To our knowledge, this is the first published report of FDG-PET assessment of patients with NSCLC treated with gefitinib, erlotinib, or everolimus. FDG-PET assessment of changes in tumors is complicated by many factors, which may limit the interpretation and generalizability of the data. FDG avidity as measured by PET scan is altered by tumor growth, cellular proliferation, and, importantly, glucose metabolism. Some changes in FDG-PET scan observed in this report may be a result of changes in glucose metabolism without significant change in tumor growth. Both gefitinib and everolimus are known to alter glucose transport in cell lines independent of changes in proliferation or induction of cell death (38, 39). Interpretation of FDG-PET data is also hindered by the absence of established guidelines for reporting of PET scan results (similar to RECIST). Although the European Organization for Research and Treatment of Cancer and the National Cancer Institute have produced guidelines, they are preliminary and fail to address several issues for result reporting (such as how multiple lesions should be treated; refs. 34, 40). Despite several known confounding factors (41), FDG-PET SUVmax correlated with patient symptoms and tumor size determined by CT, suggesting that it is a useful objective measure in this group of patients.

These data suggest that erlotinib or gefitinib should not be discontinued in patients who have previously responded to treatment with erlotinib or gefitinib. No randomized trials of continued treatment with erlotinib or gefitinib versus placebo have been done in this unique patient population. In HER2-amplified breast cancer, trastuzumab is generally continued after development of progressive disease (42). No randomized trials have been done to determine whether this is more effective than discontinuing trastuzumab, partially due to a significant limitation imposed by the 3-week half-life of trastuzumab. Retrospective reviews on this issue have provided conflicting results (4244).

Several groups are currently testing agents to treat patients with acquired resistance to erlotinib or gefitinib. Our results suggest that, because patients seem to be benefiting from continued treatment with erlotinib or gefitinib, when designing such trials, the time off erlotinib or gefitinib should be minimized.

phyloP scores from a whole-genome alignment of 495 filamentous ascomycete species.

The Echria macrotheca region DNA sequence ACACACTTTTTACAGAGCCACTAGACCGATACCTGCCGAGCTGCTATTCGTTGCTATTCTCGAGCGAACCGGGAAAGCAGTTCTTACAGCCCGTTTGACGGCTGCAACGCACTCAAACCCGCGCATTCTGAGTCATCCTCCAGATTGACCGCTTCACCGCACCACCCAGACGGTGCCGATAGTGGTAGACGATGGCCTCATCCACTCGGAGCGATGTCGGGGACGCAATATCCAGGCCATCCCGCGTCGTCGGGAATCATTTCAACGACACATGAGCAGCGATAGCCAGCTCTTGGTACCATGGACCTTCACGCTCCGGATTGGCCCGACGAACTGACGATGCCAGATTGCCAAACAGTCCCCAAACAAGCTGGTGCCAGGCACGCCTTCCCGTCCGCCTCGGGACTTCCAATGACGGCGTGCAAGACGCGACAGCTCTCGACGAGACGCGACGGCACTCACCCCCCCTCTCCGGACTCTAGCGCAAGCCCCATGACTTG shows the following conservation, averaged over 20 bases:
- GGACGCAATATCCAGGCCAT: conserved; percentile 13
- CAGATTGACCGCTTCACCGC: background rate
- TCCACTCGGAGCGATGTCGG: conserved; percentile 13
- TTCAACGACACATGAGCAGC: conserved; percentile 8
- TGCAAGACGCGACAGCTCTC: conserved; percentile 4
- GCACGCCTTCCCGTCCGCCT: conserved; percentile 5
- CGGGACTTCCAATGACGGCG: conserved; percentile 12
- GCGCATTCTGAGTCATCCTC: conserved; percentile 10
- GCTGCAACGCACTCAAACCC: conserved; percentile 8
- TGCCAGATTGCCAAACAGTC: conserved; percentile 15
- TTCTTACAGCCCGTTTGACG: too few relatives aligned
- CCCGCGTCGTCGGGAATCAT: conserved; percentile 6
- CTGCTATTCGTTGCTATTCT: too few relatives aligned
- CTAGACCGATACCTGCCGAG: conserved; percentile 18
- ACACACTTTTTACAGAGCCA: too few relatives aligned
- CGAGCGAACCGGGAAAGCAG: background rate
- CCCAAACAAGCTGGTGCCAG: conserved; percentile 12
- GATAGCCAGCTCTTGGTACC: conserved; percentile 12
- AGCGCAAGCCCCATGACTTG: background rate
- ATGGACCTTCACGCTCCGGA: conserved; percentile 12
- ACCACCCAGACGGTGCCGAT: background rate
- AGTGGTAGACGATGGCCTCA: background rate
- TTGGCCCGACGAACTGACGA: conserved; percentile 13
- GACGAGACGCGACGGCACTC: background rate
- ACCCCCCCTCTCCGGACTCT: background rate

We observed no significant antitumor activity after the addition of everolimus to gefitinib or erlotinib in these 10 patients with acquired resistance to gefitinib or erlotinib. Although there was some decrease in SUVmax and tumor size at 3 weeks after addition of everolimus (Table 3), no RECIST-defined partial responses were seen and there was an increase in toxicity with the addition of everolimus. Absence of response in this small sample does not rule out a response rate as high as 27%. The absence of efficacy of everolimus in this setting may have occurred for a variety of reasons. There are several downstream effectors of EGFR (signal transducers and activators of transcription, RAS, mitogen-activated protein kinase, and other pathways) in addition to mTOR, raising the possibility that other molecules may be more important than mTOR in continued signaling through EGFR. Alternatively, treatment with everolimus may also lead to up-regulation of some upstream signaling molecules (i.e., Akt) due to loss of feedback inhibition (45). We examined a relatively small number of patients, raising the possibility that, either due to chance or varying mechanisms of acquired resistance, efficacy was not seen. We have previously reported phase 1 data examining the combination of gefitinib and everolimus, showing the tolerability of this combination and the lack of pharmacokinetic interaction in a few unselected patients (28). The data presented here support the tolerability of the combination with erlotinib or gefitinib in the setting of acquired resistance but failed to reveal any dramatic efficacy in this patient population.

The data provided here suggest several further trials. A randomized trial comparing continued treatment with gefitinib or erlotinib to discontinuation of erlotinib or gefitinib at the time of development of acquired resistance is one consideration. Such a trial could be incorporated with the assessment of a novel agent or conventional chemotherapy in this clinical setting. Further trials to identify agents with activity in patients with acquired resistance to erlotinib or gefitinib are critical for these patients with lung cancer driven by this unique mechanism.

Grant support: Steps for Breath and The Society of Memorial Sloan-Kettering, National Cancer Institute grants 5T32CA009207 and 5P01CA005826, and Novartis Pharmaceuticals.

The costs of publication of this article were defrayed in part by the payment of page charges. This article must therefore be hereby marked advertisement in accordance with 18 U.S.C. Section 1734 solely to indicate this fact.

Note: Presented in part at the 42nd Annual Meeting of the American Society of Clinical Oncology, Atlanta, Georgia.